Tuesday, January 17, 2017

Cherry by Lindsey Rosin

Cherry by Lindsey Rosin
Release Date -  August 16, 2016
Publisher Website - Simon and Schuster
Publisher Social Media - Twitter
Pages - 400 pages
My Rating - 4/5
**received from publisher for an honest review**

Here is the Goodreads synopsis
In this honest, frank, and funny debut novel, four best friends make a pact during their senior year of high school to lose their virginities—and end up finding friendship, love, and self-discovery along the way.

To be honest, the sex pact wasn’t always part of the plan.

Layla started it. She announced it super casually to the rest of the girls between bites of frozen yogurt, as if it was just simply another addition to her massive, ever-evolving To Do List. She is determined to have sex for the first time before the end of high school. Initially, the rest of the crew is scandalized, but, once they all admit to wanting to lose their v-cards too, they embark on a quest to do the deed together... separately.

Layla’s got it in the bag. Her serious boyfriend, Logan, has been asking for months.

Alex has already done it. Or so she says.

Emma doesn’t know what the fuss is all about, but sure, she’ll give it a shot.

And Zoe, well, Zoe can’t even say the o word without bursting into giggles.

Will everything go according to plan? Probably not. But at least the girls have each other every hilarious, heart-warming, cringe-inducing step of the way.

From debut author Lindsey Rosin, Cherry is a coming-of-age, laugh-out-loud tale of first times, last chances, and the enduring friendships that make it all worthwhile.
When I first stumbled across Cherry in the publisher's catalog I was immediately intrigued. It was pitched as American Pie but teen girls were the ones making the pact to lose their virginity. I was curious about how it would translate and if the novel would work. Luckily, Lindsey Rosin has written an empowering, and important novel that just also happens to be funny.

The friendship in this novel was probably my favourite aspect of the entire novel. The girls are supportive of each other. They push each other to be better and are not in constant competition with each other. They genuinely care about each other, and that bond shines through all of their scenes together. Their rituals, and group texts, and even the pact itself is more about the bond they share and wanting to let each other be part of their experiences. It may seem strange in a novel about sex that friendship would be the focus, but it really is.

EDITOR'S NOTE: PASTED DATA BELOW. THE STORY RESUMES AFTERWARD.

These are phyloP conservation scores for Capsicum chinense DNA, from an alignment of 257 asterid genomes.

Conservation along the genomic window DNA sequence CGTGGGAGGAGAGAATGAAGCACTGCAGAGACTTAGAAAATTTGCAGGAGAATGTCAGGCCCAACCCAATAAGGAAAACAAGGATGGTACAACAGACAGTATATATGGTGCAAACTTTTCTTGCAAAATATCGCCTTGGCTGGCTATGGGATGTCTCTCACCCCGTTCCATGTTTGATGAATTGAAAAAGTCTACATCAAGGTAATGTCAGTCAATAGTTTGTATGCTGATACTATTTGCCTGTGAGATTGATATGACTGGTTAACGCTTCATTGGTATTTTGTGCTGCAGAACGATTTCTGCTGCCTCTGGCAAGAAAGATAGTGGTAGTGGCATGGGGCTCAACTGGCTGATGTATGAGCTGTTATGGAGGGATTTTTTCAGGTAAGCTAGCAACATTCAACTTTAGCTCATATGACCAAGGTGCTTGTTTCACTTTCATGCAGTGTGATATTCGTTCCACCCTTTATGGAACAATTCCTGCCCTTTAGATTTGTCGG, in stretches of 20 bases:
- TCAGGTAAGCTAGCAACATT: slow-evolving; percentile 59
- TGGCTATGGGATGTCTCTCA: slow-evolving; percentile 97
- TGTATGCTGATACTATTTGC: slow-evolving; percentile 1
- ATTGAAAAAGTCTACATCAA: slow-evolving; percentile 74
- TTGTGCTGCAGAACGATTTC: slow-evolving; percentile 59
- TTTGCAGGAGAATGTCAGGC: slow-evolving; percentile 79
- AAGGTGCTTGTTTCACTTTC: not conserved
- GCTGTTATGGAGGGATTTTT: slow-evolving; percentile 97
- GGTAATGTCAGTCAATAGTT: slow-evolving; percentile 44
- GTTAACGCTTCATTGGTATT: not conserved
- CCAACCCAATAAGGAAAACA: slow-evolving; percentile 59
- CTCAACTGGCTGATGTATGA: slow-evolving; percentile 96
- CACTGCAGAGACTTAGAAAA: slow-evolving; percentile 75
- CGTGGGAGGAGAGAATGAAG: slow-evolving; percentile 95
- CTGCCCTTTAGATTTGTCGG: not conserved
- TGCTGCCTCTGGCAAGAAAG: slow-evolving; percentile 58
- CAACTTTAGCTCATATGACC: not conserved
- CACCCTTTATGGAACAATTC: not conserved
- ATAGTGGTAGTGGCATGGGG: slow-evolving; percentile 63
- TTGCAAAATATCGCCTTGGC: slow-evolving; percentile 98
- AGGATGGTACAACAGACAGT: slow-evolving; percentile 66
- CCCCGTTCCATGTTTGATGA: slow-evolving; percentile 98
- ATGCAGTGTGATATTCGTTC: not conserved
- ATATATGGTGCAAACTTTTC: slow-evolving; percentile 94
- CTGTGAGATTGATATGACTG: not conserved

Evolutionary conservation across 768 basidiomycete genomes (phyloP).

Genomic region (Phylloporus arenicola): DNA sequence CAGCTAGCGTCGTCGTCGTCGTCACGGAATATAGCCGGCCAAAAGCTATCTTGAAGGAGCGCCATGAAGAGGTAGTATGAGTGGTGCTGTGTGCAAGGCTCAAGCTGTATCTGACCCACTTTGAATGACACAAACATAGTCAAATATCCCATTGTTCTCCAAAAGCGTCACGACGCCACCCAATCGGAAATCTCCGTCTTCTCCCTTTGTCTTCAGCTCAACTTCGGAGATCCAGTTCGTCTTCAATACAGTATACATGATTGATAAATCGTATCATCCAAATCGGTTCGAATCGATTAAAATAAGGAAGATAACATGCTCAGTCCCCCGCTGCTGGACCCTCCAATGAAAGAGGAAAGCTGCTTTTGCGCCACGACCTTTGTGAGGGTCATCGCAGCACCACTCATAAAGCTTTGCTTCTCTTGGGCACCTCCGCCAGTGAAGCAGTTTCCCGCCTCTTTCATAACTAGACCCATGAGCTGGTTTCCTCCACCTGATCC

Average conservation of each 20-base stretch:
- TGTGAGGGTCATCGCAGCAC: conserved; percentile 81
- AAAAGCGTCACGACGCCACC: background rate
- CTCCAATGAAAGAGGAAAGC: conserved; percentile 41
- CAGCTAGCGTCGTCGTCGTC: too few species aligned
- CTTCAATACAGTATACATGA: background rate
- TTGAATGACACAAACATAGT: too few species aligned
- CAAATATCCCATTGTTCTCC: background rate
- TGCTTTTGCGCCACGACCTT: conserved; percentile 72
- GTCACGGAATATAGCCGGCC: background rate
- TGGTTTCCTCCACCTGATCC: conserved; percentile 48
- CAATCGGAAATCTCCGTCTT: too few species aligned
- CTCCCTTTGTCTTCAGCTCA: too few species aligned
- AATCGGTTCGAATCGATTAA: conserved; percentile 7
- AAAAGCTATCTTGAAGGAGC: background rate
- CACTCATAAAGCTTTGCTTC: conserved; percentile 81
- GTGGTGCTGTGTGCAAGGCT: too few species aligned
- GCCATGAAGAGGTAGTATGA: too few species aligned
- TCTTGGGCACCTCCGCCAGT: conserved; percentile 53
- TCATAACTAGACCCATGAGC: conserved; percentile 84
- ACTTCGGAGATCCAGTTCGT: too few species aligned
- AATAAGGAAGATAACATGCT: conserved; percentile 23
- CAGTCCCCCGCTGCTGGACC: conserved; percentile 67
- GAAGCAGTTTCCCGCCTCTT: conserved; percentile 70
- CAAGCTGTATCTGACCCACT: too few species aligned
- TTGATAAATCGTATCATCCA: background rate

This novel tackles the topic of losing your virginity from the female perspective. One of the the elements this novel gets so right is that none of the girl's stories are the same. None of them have the same experience with their first time. Some are awkward, some are sweet. Some are life changing, and some leave them wondering what the fuss was all about. Sex also means different things to each of them and each of them have sex with their chosen person for their own reasons. There are also varying levels of enjoyment which was refreshing. This showcases that sex is different for everyone, and means something different to everyone which is incredibly important. This novel really highlights that there is no 'normal' when it comes to sex, and that fact should be celebrated. This novel also features a bisexual character discovering this part of herself as part of her sexual journey.

The frank discussion about sex, from masturbation to orgasms and everything in between, serves as a great jumping off point for conversation. This is a a perfect novel for an older teen book club because of this. It doesn't make sex or talking about sex something shameful. It encourages dialogue, consent, and readiness. It also looks at safe sex and protecting yourself as something that is part of the sex conversation.

The biggest message this book offers, however, is the notion that you are not defined by your virginity. Females in society are often shammed for enjoying sex, or called a tease if they aren't ready and willing. This novel simply states that it should be on your terms. You attach the value to it. It can mean what you personally want it to, but that is not all you are. It's a healthy, positive message that encourages the embracing of female sexuality on our own terms.

The only minor issue I had was that it took a little while to fall into the pattern of the writing style. Once I did, however, the pages flew by. Your commitment is rewarded because the message of this novel is so incredibly worth it. It's a minor element that didn't impact my overall enjoyment of the story.

Cherry is a sex positive book that examines sex through a female perspective. It is a book that every young girl should read simply because it inspires so much discussion and reflection. It is the type of book I wish would have been available to me when I was a teenager. I am curious to see what Lindsey Rosin tackles next, but this fun, heartbreaking, second hand embarrassment inducing, smile causing novel is definitely worth the read. 

1 comment:

  1. A book that's sex positive and focused on female friendship? That sounds awesome! Great review :) So glad you liked this book! :D

    Brittany @ Brittany's Book Rambles


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